Grants

Cofrin Center for Biodiversity Grants

Overview

We offer exciting, annual student grant opportunities that provide funds for students to gain experience in the fields of ecology, biology, geology, water chemistry, environmental policy, exercise fitness, photography, and art. Funds awarded to undergraduate or graduate students are used to complete a research project in collaboration with a UW-Green Bay faculty member. Students may propose to work on a new project of interest to them or help fund existing work (e.g., master's thesis). A student may apply to any one of our four student grant opportunities, as described below:

1 - Cofrin Student Research Grant
The proposed student project must take place at one or more of the six UW-Green Bay Natural Areas (Cofrin Memorial Arboretum, Kingfisher Farm, Peninsula Center, Point au Sable, Wequiock Creek, and Toft Point) and contribute to our understanding of these special places. Cofrin Student Research Grants are made possible thanks to a generous endowment from the family of Dr. David Cofrin and the late John Cofrin. Since this grant opportunity was founded in 1989, this program has supported nearly 200 graduate and undergraduate researchers at UW-Green Bay. View our list of past completed projects by other students.

2 - Krischan Grant for Botanical Research
This grant is named in memory of Thomas Krischan, donated by his widowed wife. This grant supports students conducting botany-related research that supports management and conservation of Toft Point Natural Area. Projects must strive to increase botanical knowledge of plant species at Toft Point as their major goal. Acceptable topics include plant biodiversity surveys, invasive plant control, plant population genetics, microbial and mycorrhizal associations with plants, pollination, plant predation, plant competition, plant pathology, or similar topics.

3 - Friends of Toft Point Grant
This grant supports students conducting traditional ecological research, as well as research or activities that support the human dimensions of conservation at Toft Point Natural Area. Acceptable projects include traditional research in ecology, conservation biology, or biodiversity research, sociology, and archaeology as well as projects related to environmental history, literature, or art that support the management, history, aesthetic appreciation of Toft Point Natural Area.

4 - Roy and Charlotte Lukes Research Award
This research award commemorates the important contributions to conservation and environmental education by Roy and Charlotte Lukes, two of Wisconsin’s most influential and beloved naturalists. The award was created by a generous endowment from West Bend philanthropist Ron Horn. The Roy and Charlotte Lukes Research Award will extend the legacy and unselfish values that these two important Door County leaders have championed for >50 years.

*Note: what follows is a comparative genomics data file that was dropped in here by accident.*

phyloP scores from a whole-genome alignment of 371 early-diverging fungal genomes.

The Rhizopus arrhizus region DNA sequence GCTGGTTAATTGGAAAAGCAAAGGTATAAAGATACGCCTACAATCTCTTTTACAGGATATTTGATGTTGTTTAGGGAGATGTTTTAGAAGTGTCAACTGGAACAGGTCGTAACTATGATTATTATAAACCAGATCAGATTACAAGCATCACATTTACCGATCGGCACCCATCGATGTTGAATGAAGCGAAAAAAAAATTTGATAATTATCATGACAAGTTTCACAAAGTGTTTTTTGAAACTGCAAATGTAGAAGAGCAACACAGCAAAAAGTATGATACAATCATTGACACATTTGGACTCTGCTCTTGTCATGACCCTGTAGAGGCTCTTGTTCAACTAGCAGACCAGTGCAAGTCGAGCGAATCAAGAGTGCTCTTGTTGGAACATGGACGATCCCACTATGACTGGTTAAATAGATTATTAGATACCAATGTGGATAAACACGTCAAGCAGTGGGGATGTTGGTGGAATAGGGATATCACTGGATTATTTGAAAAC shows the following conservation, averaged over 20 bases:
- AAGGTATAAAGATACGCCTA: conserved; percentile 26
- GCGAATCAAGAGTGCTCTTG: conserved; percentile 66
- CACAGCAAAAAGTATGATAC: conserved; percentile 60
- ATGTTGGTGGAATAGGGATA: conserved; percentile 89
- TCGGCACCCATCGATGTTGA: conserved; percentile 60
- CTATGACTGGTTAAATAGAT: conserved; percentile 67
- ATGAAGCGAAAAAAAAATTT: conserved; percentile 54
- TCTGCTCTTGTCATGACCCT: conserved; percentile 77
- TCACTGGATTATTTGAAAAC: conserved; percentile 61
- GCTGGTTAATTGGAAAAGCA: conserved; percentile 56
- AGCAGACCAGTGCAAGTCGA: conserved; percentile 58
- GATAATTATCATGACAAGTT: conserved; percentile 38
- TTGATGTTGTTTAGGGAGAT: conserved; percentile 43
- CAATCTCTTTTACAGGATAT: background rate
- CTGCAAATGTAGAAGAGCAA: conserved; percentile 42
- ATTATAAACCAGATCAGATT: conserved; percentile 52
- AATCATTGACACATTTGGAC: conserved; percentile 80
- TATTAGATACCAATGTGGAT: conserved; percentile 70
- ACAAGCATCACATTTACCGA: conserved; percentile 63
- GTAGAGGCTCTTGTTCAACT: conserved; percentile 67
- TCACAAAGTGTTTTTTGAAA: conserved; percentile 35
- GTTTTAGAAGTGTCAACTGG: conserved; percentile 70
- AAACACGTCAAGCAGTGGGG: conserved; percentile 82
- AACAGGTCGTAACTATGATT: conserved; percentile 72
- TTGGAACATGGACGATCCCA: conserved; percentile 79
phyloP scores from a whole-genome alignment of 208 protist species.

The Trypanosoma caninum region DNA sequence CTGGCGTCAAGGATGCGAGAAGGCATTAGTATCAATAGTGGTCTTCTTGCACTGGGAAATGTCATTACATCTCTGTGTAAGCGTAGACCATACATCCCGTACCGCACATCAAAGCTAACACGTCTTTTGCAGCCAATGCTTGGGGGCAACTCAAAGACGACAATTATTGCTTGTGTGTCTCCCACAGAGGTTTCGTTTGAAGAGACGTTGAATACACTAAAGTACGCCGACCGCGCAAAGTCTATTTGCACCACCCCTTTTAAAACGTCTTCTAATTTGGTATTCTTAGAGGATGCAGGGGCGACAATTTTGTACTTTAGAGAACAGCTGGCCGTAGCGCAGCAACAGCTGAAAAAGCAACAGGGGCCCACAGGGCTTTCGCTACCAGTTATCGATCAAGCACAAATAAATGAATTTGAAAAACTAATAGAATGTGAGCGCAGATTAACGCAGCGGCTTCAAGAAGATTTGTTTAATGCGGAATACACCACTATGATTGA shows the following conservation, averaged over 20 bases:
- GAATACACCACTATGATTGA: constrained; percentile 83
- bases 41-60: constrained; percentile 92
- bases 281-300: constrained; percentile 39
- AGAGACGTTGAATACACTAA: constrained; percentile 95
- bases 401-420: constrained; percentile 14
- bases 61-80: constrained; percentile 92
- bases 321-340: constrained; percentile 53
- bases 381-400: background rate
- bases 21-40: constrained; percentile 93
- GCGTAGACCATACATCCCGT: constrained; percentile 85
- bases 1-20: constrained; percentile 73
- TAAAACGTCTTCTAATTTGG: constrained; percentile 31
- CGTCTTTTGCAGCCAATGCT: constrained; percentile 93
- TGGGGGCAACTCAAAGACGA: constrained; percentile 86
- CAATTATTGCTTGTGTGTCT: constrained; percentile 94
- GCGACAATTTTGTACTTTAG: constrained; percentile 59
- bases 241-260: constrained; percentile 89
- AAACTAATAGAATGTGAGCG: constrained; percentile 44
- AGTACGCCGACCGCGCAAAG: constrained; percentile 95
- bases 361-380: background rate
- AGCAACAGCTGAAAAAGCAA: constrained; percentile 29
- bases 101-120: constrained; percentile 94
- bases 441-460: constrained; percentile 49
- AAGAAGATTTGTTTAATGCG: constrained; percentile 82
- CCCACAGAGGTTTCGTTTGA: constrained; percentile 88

The Roy and Charlotte Lukes Research Award is available to support conservation research in Door County, WI by a student enrolled or employed by UW-Green Bay. Preference will be given to student research at the Toft Point Natural Area and the surrounding Door Peninsula Coastal Wetlands, designated in 2015 as a Ramsar Wetland of International Importance. In addition to fostering original research on the natural history, ecology, and biodiversity conservation of Toft Point and Door County, this annual award is intended to provide valuable hands-on research opportunities for students.

Eligibility

Any undergraduate or graduate student enrolled at any UW-Green Bay campus may apply.

Deadlines 
  • May 1 - Grant applications due to biodiversity@uwgb.edu 
  • May 15 - Applicants will be notified of the decision
  • March or April (of following year) - Grant recipients are required to present at the annual Cofrin Student Research Grant Symposium
  • May 1 (of following year) - Grant recipients are required to turn in an archive of the project (e.g., raw data files, photographs, metadata), borrowed or purchased equipment (unless otherwise instructed), and a final report to the Cofrin Center's Data Manager.
How Awarded Funds May Be Used

Awarded funds on the order of $500-$1,000 may be used for travel expenses, equipment, or supplies. In many cases, we provide a stipend (not exceeding $700) to awarded recipients, though we request that a stipend not be included in the application's budget.

How to Apply

Download our instructions on how to apply and view this past proposal as an example for more guidance on writing the proposal. If you have questions, please reach out to us at biodiversity@uwgb.edu

 

Natural and Applied Sciences Heirloom Plant Fund Student Research Grants
Overview

Enrolled graduate students in the UW-Green Bay Environmental Science and Policy program are eligible to apply for NAS Heirloom Plant Student Funds to support an independent research project. Undergraduate students with an interest in environmental sciences may also apply, though graduate student projects are prioritized. Students may be awarded up to $1,000 for graduate research projects and up to $500 for undergraduate research projects. To learn more, visit the Heirloom Plant Fund website.